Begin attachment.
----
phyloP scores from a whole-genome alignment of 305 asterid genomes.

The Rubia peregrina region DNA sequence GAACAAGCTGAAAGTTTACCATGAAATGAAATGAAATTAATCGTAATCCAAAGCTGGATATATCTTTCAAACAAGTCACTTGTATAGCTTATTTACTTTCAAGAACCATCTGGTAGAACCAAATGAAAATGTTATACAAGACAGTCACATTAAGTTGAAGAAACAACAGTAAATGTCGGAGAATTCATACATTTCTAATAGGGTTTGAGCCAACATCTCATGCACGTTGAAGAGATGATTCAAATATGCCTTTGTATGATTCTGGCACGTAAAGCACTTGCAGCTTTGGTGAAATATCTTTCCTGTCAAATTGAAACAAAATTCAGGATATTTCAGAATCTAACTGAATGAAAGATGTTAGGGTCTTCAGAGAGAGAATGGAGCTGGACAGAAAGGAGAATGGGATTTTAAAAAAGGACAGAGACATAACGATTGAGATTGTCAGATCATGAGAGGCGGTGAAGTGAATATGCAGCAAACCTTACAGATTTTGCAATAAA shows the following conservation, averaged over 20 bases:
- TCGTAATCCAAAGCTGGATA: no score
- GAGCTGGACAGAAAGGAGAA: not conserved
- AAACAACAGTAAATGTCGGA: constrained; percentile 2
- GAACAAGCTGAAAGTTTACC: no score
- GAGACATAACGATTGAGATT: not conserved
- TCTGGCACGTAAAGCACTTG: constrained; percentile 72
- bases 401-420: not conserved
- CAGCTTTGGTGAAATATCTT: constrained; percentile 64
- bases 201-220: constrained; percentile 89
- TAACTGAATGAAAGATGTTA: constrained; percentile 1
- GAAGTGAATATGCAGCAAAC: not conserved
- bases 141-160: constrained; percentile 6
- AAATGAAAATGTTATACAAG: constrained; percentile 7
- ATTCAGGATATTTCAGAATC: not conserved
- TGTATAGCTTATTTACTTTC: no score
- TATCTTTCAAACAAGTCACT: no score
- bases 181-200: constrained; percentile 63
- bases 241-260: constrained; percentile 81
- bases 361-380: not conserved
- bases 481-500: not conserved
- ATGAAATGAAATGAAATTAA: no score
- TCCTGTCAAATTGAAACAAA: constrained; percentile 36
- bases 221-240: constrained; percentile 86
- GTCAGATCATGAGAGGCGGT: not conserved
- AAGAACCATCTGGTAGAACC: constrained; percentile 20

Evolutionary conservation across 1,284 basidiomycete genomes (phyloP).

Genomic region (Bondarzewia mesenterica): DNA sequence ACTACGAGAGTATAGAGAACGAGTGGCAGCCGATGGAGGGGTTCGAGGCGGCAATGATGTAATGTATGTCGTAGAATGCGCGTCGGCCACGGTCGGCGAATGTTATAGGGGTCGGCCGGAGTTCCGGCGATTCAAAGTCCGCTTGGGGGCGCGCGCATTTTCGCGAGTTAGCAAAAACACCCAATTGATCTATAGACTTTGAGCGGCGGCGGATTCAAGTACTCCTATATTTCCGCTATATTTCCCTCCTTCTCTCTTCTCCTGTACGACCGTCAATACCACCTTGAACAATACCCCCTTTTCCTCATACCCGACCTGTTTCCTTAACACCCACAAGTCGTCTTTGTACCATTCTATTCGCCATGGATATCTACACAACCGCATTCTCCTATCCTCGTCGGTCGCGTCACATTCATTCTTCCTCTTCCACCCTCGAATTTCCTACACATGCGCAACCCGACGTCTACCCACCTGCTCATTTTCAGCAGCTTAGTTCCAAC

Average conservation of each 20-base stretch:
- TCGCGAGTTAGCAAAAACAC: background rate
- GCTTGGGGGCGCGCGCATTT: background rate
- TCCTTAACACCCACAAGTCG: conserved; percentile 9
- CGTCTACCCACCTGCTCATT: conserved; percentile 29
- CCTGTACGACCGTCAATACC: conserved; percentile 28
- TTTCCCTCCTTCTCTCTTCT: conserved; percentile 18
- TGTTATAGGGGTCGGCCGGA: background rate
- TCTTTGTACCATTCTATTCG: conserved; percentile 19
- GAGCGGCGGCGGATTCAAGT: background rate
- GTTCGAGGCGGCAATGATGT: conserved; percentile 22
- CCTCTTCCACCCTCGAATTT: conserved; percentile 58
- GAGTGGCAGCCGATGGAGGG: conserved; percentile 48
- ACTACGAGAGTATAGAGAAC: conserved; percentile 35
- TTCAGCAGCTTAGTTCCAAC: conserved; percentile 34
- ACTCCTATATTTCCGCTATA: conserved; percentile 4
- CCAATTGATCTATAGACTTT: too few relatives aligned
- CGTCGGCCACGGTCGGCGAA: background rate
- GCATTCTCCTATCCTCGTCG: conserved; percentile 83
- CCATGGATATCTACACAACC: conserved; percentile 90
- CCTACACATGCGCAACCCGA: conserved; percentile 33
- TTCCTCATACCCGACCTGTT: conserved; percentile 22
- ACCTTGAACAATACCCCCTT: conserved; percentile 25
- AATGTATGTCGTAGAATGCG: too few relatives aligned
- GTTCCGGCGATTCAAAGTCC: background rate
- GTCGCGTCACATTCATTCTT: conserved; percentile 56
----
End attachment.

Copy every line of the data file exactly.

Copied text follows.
phyloP scores from a whole-genome alignment of 305 asterid genomes.

The Rubia peregrina region DNA sequence GAACAAGCTGAAAGTTTACCATGAAATGAAATGAAATTAATCGTAATCCAAAGCTGGATATATCTTTCAAACAAGTCACTTGTATAGCTTATTTACTTTCAAGAACCATCTGGTAGAACCAAATGAAAATGTTATACAAGACAGTCACATTAAGTTGAAGAAACAACAGTAAATGTCGGAGAATTCATACATTTCTAATAGGGTTTGAGCCAACATCTCATGCACGTTGAAGAGATGATTCAAATATGCCTTTGTATGATTCTGGCACGTAAAGCACTTGCAGCTTTGGTGAAATATCTTTCCTGTCAAATTGAAACAAAATTCAGGATATTTCAGAATCTAACTGAATGAAAGATGTTAGGGTCTTCAGAGAGAGAATGGAGCTGGACAGAAAGGAGAATGGGATTTTAAAAAAGGACAGAGACATAACGATTGAGATTGTCAGATCATGAGAGGCGGTGAAGTGAATATGCAGCAAACCTTACAGATTTTGCAATAAA shows the following conservation, averaged over 20 bases:
- TCGTAATCCAAAGCTGGATA: no score
- GAGCTGGACAGAAAGGAGAA: not conserved
- AAACAACAGTAAATGTCGGA: constrained; percentile 2
- GAACAAGCTGAAAGTTTACC: no score
- GAGACATAACGATTGAGATT: not conserved
- TCTGGCACGTAAAGCACTTG: constrained; percentile 72
- bases 401-420: not conserved
- CAGCTTTGGTGAAATATCTT: constrained; percentile 64
- bases 201-220: constrained; percentile 89
- TAACTGAATGAAAGATGTTA: constrained; percentile 1
- GAAGTGAATATGCAGCAAAC: not conserved
- bases 141-160: constrained; percentile 6
- AAATGAAAATGTTATACAAG: constrained; percentile 7
- ATTCAGGATATTTCAGAATC: not conserved
- TGTATAGCTTATTTACTTTC: no score
- TATCTTTCAAACAAGTCACT: no score
- bases 181-200: constrained; percentile 63
- bases 241-260: constrained; percentile 81
- bases 361-380: not conserved
- bases 481-500: not conserved
- ATGAAATGAAATGAAATTAA: no score
- TCCTGTCAAATTGAAACAAA: constrained; percentile 36
- bases 221-240: constrained; percentile 86
- GTCAGATCATGAGAGGCGGT: not conserved
- AAGAACCATCTGGTAGAACC: constrained; percentile 20

Evolutionary conservation across 1,284 basidiomycete genomes (phyloP).

Genomic region (Bondarzewia mesenterica): DNA sequence ACTACGAGAGTATAGAGAACGAGTGGCAGCCGATGGAGGGGTTCGAGGCGGCAATGATGTAATGTATGTCGTAGAATGCGCGTCGGCCACGGTCGGCGAATGTTATAGGGGTCGGCCGGAGTTCCGGCGATTCAAAGTCCGCTTGGGGGCGCGCGCATTTTCGCGAGTTAGCAAAAACACCCAATTGATCTATAGACTTTGAGCGGCGGCGGATTCAAGTACTCCTATATTTCCGCTATATTTCCCTCCTTCTCTCTTCTCCTGTACGACCGTCAATACCACCTTGAACAATACCCCCTTTTCCTCATACCCGACCTGTTTCCTTAACACCCACAAGTCGTCTTTGTACCATTCTATTCGCCATGGATATCTACACAACCGCATTCTCCTATCCTCGTCGGTCGCGTCACATTCATTCTTCCTCTTCCACCCTCGAATTTCCTACACATGCGCAACCCGACGTCTACCCACCTGCTCATTTTCAGCAGCTTAGTTCCAAC

Average conservation of each 20-base stretch:
- TCGCGAGTTAGCAAAAACAC: background rate
- GCTTGGGGGCGCGCGCATTT: background rate
- TCCTTAACACCCACAAGTCG: conserved; percentile 9
- CGTCTACCCACCTGCTCATT: conserved; percentile 29
- CCTGTACGACCGTCAATACC: conserved; percentile 28
- TTTCCCTCCTTCTCTCTTCT: conserved; percentile 18
- TGTTATAGGGGTCGGCCGGA: background rate
- TCTTTGTACCATTCTATTCG: conserved; percentile 19
- GAGCGGCGGCGGATTCAAGT: background rate
- GTTCGAGGCGGCAATGATGT: conserved; percentile 22
- CCTCTTCCACCCTCGAATTT: conserved; percentile 58
- GAGTGGCAGCCGATGGAGGG: conserved; percentile 48
- ACTACGAGAGTATAGAGAAC: conserved; percentile 35
- TTCAGCAGCTTAGTTCCAAC: conserved; percentile 34
- ACTCCTATATTTCCGCTATA: conserved; percentile 4
- CCAATTGATCTATAGACTTT: too few relatives aligned
- CGTCGGCCACGGTCGGCGAA: background rate
- GCATTCTCCTATCCTCGTCG: conserved; percentile 83
- CCATGGATATCTACACAACC: conserved; percentile 90
- CCTACACATGCGCAACCCGA: conserved; percentile 33
- TTCCTCATACCCGACCTGTT: conserved; percentile 22
- ACCTTGAACAATACCCCCTT: conserved; percentile 25
- AATGTATGTCGTAGAATGCG: too few relatives aligned
- GTTCCGGCGATTCAAAGTCC: background rate
- GTCGCGTCACATTCATTCTT: conserved; percentile 56